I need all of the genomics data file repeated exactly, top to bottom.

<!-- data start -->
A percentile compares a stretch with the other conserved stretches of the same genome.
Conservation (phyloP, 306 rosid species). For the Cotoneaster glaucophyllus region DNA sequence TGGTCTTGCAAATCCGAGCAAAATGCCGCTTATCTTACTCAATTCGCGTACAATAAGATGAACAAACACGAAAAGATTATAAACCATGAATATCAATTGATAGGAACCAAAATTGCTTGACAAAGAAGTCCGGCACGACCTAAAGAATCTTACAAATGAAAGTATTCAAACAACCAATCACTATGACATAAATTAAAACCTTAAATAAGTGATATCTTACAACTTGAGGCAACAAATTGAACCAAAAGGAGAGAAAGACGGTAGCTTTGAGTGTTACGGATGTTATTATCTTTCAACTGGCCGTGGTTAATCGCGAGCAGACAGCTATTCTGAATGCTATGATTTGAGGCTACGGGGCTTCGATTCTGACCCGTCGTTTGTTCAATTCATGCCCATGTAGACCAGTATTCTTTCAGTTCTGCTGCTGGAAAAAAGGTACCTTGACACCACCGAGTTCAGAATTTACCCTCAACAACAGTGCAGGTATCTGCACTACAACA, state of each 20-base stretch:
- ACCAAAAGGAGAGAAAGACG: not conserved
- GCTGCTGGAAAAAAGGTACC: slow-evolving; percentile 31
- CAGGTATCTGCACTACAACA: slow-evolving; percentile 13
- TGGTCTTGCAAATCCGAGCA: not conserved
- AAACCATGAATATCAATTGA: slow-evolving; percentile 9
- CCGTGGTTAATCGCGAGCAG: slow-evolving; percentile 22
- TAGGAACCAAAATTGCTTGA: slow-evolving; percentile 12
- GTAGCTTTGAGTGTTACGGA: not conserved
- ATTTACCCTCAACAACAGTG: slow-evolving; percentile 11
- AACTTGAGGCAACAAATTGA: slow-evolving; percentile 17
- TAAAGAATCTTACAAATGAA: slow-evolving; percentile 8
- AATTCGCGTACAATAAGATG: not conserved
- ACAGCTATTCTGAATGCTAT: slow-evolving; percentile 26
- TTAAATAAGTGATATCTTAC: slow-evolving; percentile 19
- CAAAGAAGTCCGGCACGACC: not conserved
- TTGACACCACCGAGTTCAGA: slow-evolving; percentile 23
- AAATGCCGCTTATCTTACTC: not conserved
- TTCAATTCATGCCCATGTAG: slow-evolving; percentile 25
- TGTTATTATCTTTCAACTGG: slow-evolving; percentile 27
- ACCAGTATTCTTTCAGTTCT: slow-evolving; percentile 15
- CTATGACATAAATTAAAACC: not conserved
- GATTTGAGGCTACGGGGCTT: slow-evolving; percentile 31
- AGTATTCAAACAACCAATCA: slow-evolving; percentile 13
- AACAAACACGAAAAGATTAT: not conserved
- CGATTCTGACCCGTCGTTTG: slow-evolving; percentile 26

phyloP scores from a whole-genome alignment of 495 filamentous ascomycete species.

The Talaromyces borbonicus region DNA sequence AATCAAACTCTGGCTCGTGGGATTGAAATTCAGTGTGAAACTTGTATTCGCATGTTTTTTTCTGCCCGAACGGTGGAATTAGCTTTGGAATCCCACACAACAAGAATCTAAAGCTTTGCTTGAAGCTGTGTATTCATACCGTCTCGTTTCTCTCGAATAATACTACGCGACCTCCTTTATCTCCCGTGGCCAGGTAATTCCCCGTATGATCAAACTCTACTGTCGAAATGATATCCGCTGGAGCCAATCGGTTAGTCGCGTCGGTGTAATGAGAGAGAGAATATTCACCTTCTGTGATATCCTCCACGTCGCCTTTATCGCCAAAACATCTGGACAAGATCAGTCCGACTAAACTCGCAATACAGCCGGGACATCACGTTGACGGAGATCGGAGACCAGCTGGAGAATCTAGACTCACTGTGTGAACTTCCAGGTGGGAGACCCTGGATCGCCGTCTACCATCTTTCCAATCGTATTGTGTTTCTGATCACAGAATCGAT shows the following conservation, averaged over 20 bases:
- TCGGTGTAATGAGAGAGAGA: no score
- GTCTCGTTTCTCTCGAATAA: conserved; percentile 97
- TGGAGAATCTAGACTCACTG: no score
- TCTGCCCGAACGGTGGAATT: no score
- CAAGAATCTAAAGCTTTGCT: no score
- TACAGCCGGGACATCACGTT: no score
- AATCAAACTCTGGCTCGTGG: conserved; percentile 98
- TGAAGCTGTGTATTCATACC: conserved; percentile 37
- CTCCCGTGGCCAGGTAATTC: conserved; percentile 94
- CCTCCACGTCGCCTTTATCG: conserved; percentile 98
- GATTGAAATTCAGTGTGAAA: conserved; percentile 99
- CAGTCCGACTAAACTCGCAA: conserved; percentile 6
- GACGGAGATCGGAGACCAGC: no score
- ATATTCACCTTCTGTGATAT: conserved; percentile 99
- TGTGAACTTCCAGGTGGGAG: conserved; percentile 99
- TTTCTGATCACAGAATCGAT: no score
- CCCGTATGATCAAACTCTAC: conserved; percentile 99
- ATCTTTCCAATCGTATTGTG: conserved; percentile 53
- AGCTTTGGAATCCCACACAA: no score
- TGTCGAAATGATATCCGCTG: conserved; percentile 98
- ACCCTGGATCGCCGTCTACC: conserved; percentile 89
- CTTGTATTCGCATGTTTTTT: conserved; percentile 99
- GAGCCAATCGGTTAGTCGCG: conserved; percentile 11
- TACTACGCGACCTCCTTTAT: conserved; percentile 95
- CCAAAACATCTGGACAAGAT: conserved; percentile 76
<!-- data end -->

A percentile compares a stretch with the other conserved stretches of the same genome.
Conservation (phyloP, 306 rosid species). For the Cotoneaster glaucophyllus region DNA sequence TGGTCTTGCAAATCCGAGCAAAATGCCGCTTATCTTACTCAATTCGCGTACAATAAGATGAACAAACACGAAAAGATTATAAACCATGAATATCAATTGATAGGAACCAAAATTGCTTGACAAAGAAGTCCGGCACGACCTAAAGAATCTTACAAATGAAAGTATTCAAACAACCAATCACTATGACATAAATTAAAACCTTAAATAAGTGATATCTTACAACTTGAGGCAACAAATTGAACCAAAAGGAGAGAAAGACGGTAGCTTTGAGTGTTACGGATGTTATTATCTTTCAACTGGCCGTGGTTAATCGCGAGCAGACAGCTATTCTGAATGCTATGATTTGAGGCTACGGGGCTTCGATTCTGACCCGTCGTTTGTTCAATTCATGCCCATGTAGACCAGTATTCTTTCAGTTCTGCTGCTGGAAAAAAGGTACCTTGACACCACCGAGTTCAGAATTTACCCTCAACAACAGTGCAGGTATCTGCACTACAACA, state of each 20-base stretch:
- ACCAAAAGGAGAGAAAGACG: not conserved
- GCTGCTGGAAAAAAGGTACC: slow-evolving; percentile 31
- CAGGTATCTGCACTACAACA: slow-evolving; percentile 13
- TGGTCTTGCAAATCCGAGCA: not conserved
- AAACCATGAATATCAATTGA: slow-evolving; percentile 9
- CCGTGGTTAATCGCGAGCAG: slow-evolving; percentile 22
- TAGGAACCAAAATTGCTTGA: slow-evolving; percentile 12
- GTAGCTTTGAGTGTTACGGA: not conserved
- ATTTACCCTCAACAACAGTG: slow-evolving; percentile 11
- AACTTGAGGCAACAAATTGA: slow-evolving; percentile 17
- TAAAGAATCTTACAAATGAA: slow-evolving; percentile 8
- AATTCGCGTACAATAAGATG: not conserved
- ACAGCTATTCTGAATGCTAT: slow-evolving; percentile 26
- TTAAATAAGTGATATCTTAC: slow-evolving; percentile 19
- CAAAGAAGTCCGGCACGACC: not conserved
- TTGACACCACCGAGTTCAGA: slow-evolving; percentile 23
- AAATGCCGCTTATCTTACTC: not conserved
- TTCAATTCATGCCCATGTAG: slow-evolving; percentile 25
- TGTTATTATCTTTCAACTGG: slow-evolving; percentile 27
- ACCAGTATTCTTTCAGTTCT: slow-evolving; percentile 15
- CTATGACATAAATTAAAACC: not conserved
- GATTTGAGGCTACGGGGCTT: slow-evolving; percentile 31
- AGTATTCAAACAACCAATCA: slow-evolving; percentile 13
- AACAAACACGAAAAGATTAT: not conserved
- CGATTCTGACCCGTCGTTTG: slow-evolving; percentile 26

phyloP scores from a whole-genome alignment of 495 filamentous ascomycete species.

The Talaromyces borbonicus region DNA sequence AATCAAACTCTGGCTCGTGGGATTGAAATTCAGTGTGAAACTTGTATTCGCATGTTTTTTTCTGCCCGAACGGTGGAATTAGCTTTGGAATCCCACACAACAAGAATCTAAAGCTTTGCTTGAAGCTGTGTATTCATACCGTCTCGTTTCTCTCGAATAATACTACGCGACCTCCTTTATCTCCCGTGGCCAGGTAATTCCCCGTATGATCAAACTCTACTGTCGAAATGATATCCGCTGGAGCCAATCGGTTAGTCGCGTCGGTGTAATGAGAGAGAGAATATTCACCTTCTGTGATATCCTCCACGTCGCCTTTATCGCCAAAACATCTGGACAAGATCAGTCCGACTAAACTCGCAATACAGCCGGGACATCACGTTGACGGAGATCGGAGACCAGCTGGAGAATCTAGACTCACTGTGTGAACTTCCAGGTGGGAGACCCTGGATCGCCGTCTACCATCTTTCCAATCGTATTGTGTTTCTGATCACAGAATCGAT shows the following conservation, averaged over 20 bases:
- TCGGTGTAATGAGAGAGAGA: no score
- GTCTCGTTTCTCTCGAATAA: conserved; percentile 97
- TGGAGAATCTAGACTCACTG: no score
- TCTGCCCGAACGGTGGAATT: no score
- CAAGAATCTAAAGCTTTGCT: no score
- TACAGCCGGGACATCACGTT: no score
- AATCAAACTCTGGCTCGTGG: conserved; percentile 98
- TGAAGCTGTGTATTCATACC: conserved; percentile 37
- CTCCCGTGGCCAGGTAATTC: conserved; percentile 94
- CCTCCACGTCGCCTTTATCG: conserved; percentile 98
- GATTGAAATTCAGTGTGAAA: conserved; percentile 99
- CAGTCCGACTAAACTCGCAA: conserved; percentile 6
- GACGGAGATCGGAGACCAGC: no score
- ATATTCACCTTCTGTGATAT: conserved; percentile 99
- TGTGAACTTCCAGGTGGGAG: conserved; percentile 99
- TTTCTGATCACAGAATCGAT: no score
- CCCGTATGATCAAACTCTAC: conserved; percentile 99
- ATCTTTCCAATCGTATTGTG: conserved; percentile 53
- AGCTTTGGAATCCCACACAA: no score
- TGTCGAAATGATATCCGCTG: conserved; percentile 98
- ACCCTGGATCGCCGTCTACC: conserved; percentile 89
- CTTGTATTCGCATGTTTTTT: conserved; percentile 99
- GAGCCAATCGGTTAGTCGCG: conserved; percentile 11
- TACTACGCGACCTCCTTTAT: conserved; percentile 95
- CCAAAACATCTGGACAAGAT: conserved; percentile 76